Prelude to Meltdown: An interview with Bert DohmenStock-Markets / Credit Crisis 2008 Aug 31, 2010 - 11:17 AM GMT
When Bert Dohmen talks, smart investors listen.
In 2007 when most investment analysts and economists were downplaying the developing credit market troubles, Bert warned investors that the probability was very high that the troubles would escalate into full-blown crisis and would produce a crash of historic proportions. He chronicled the developing credit crisis in the pages of his newsletter and also published a book in early 2008, Prelude to Meltdown, which provided his insightful views on the emerging crisis in depth. The book will surely go down as a landmark written by a financial visionary who was several steps ahead of his peers.
Dohmen writes the widely read Wellington Letter investment advisory, which has provided top-notch forecast and analysis of U.S. and global financial and economic trends since January 1977. His newsletter has received many #1 ratings by the top ratings services and has forecasted every bear market using sophisticated technical analysis. Bert also frequently appears as a guest on financial television, including CNN’s Moneyline, CNBC and FOX News. Over the last 30 years he has been a favorite speaker at the largest investment conferences.
On August 27, I spoke with Bert concerning his forecast of the credit crisis, the likelihood of another financial crisis, the bond market “bubble” and the outlook for gold. His answers were as always refreshing and full of insight. Following is a transcript of that interview.
Q: Could you tell us what first attracted you to the financial markets and how you got your start in it?
Dohmen: I started trading when I was in graduate school and I was quite interested in the financial markets. Technical analysis wasn’t widely in use at the time. I started with $400 and using advice from a major brokerage firm that quickly imploded. They got me into a stock with a 10 percent yield – I though the broker was a genius to find me such a stock. But the problem was they had only one copper mine and it was later nationalized. So that’s when I decided that if I was going to be successful in the markets I would have to do it myself. So I spent a lot of time reading and studying and decided for myself that fundamental analysis wasn’t in accordance with my philosophy because it only shows you what happened in the past. And I wanted to know what the big money was doing now. And the big money means the well informed money and that you can only find out with price and volume analysis and the charts.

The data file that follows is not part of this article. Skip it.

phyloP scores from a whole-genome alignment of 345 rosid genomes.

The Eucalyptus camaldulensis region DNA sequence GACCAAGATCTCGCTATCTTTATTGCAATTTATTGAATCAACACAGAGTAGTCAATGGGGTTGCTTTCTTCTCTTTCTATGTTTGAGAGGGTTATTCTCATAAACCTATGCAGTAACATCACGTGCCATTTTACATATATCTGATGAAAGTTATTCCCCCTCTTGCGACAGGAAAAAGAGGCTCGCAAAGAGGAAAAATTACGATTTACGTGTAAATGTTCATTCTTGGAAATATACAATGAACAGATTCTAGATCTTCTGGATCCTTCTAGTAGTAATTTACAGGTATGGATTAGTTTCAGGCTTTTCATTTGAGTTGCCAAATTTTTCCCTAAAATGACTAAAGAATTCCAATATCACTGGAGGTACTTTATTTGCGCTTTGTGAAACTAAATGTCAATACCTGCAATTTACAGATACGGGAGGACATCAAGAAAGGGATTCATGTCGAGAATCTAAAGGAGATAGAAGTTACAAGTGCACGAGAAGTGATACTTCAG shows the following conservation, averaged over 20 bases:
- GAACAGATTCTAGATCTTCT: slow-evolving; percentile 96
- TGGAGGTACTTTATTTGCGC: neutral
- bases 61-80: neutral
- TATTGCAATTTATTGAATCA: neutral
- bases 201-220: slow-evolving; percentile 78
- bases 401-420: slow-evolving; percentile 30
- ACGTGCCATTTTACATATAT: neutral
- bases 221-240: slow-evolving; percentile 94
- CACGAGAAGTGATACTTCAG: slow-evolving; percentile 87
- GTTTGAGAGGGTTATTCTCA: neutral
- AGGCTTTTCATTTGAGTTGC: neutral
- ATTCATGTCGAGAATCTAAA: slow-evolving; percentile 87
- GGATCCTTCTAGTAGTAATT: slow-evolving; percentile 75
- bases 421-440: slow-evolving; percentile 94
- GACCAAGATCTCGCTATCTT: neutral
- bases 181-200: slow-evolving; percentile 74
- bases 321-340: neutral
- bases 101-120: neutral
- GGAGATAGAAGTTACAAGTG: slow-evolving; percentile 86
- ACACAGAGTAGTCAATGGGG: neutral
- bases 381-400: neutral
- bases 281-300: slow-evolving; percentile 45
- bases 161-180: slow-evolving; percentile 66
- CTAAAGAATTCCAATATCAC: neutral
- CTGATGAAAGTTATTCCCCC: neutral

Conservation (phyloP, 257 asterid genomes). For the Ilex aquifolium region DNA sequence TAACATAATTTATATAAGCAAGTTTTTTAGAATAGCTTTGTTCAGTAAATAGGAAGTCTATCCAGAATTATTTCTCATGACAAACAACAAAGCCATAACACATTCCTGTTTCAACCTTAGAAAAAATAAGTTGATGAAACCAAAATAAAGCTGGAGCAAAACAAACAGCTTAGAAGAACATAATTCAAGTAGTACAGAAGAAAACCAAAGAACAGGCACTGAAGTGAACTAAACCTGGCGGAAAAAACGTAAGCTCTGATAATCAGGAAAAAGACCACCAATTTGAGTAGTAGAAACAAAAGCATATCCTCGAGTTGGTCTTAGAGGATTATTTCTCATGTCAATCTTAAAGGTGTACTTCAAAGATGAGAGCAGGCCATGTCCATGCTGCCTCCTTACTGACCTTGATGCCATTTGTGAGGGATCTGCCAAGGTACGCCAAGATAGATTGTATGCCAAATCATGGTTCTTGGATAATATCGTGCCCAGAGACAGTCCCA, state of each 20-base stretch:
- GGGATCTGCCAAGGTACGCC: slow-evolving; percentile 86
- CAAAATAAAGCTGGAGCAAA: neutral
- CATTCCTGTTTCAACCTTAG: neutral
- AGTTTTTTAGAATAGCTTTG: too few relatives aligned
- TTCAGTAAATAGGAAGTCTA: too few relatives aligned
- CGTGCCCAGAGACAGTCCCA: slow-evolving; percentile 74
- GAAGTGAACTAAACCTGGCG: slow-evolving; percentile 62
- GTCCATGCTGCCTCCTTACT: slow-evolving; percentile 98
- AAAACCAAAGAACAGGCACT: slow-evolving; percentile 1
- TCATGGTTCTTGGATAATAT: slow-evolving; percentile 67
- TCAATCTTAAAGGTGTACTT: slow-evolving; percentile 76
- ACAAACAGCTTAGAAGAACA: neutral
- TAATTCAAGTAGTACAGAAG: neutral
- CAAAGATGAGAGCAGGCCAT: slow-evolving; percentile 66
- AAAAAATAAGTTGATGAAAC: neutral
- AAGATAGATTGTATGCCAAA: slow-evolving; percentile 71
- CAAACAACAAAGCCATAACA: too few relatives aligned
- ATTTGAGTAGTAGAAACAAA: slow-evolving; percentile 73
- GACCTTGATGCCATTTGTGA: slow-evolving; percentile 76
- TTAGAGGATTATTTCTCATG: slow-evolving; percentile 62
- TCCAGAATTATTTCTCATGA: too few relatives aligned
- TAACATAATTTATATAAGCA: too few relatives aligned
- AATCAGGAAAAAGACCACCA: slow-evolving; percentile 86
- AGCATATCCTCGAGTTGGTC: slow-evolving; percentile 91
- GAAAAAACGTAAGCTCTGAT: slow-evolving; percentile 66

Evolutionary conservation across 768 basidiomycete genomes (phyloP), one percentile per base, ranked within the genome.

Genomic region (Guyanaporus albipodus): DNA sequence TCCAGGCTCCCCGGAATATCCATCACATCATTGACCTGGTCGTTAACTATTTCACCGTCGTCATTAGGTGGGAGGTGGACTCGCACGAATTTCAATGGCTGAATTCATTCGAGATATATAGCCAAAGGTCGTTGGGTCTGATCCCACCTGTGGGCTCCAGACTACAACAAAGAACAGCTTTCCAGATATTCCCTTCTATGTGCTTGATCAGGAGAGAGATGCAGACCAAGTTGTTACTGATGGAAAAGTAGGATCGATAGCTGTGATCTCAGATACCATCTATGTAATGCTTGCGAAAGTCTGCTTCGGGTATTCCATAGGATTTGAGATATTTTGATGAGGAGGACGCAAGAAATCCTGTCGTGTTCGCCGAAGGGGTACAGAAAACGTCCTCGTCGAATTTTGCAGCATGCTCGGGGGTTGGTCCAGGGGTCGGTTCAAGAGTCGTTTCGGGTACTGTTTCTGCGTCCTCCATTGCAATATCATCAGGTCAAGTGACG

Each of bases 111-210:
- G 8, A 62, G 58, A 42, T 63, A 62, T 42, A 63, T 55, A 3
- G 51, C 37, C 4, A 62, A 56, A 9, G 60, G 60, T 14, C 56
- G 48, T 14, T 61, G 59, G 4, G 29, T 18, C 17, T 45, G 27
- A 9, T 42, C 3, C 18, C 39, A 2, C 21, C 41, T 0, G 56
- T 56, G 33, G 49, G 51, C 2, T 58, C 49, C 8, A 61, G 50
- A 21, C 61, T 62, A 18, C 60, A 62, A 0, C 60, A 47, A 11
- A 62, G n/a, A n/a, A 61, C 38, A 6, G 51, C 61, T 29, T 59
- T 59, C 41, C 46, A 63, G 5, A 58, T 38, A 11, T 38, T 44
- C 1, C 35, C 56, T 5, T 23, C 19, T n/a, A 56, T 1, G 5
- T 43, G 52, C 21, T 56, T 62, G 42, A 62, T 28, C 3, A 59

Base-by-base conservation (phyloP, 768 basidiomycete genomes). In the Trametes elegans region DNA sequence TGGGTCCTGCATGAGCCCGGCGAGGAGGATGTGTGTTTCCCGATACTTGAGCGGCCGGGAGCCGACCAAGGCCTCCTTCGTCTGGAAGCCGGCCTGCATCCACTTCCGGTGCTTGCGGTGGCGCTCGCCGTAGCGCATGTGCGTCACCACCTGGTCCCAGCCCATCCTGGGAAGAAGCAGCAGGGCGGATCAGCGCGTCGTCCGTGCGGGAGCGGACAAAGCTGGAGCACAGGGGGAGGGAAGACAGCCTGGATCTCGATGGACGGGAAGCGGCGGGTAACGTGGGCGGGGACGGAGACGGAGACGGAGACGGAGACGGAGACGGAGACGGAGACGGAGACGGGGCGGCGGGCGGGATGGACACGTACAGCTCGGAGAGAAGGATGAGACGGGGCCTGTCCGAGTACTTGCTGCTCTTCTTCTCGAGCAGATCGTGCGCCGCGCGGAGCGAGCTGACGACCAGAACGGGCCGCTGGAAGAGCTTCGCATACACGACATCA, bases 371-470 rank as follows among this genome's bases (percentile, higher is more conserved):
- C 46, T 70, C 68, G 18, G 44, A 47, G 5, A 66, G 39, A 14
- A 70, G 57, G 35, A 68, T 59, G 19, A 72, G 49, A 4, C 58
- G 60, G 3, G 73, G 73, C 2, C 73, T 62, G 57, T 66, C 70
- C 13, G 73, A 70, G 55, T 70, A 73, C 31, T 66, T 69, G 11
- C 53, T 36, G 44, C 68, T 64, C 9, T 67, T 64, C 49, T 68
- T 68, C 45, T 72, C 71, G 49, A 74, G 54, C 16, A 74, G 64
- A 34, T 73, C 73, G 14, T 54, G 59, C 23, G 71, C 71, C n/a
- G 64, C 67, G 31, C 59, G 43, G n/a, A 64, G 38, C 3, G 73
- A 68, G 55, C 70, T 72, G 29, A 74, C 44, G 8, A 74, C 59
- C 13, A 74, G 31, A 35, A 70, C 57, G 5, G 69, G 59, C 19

Q: What prompted you to write the book, Prelude to Meltdown?
Dohmen: I wrote in the book in 2007 and it was published in early 2008 and it predicted the global near meltdown. I wanted to get it out because I said that people in 50 years will still be talking about it and wondering why no one forecast it.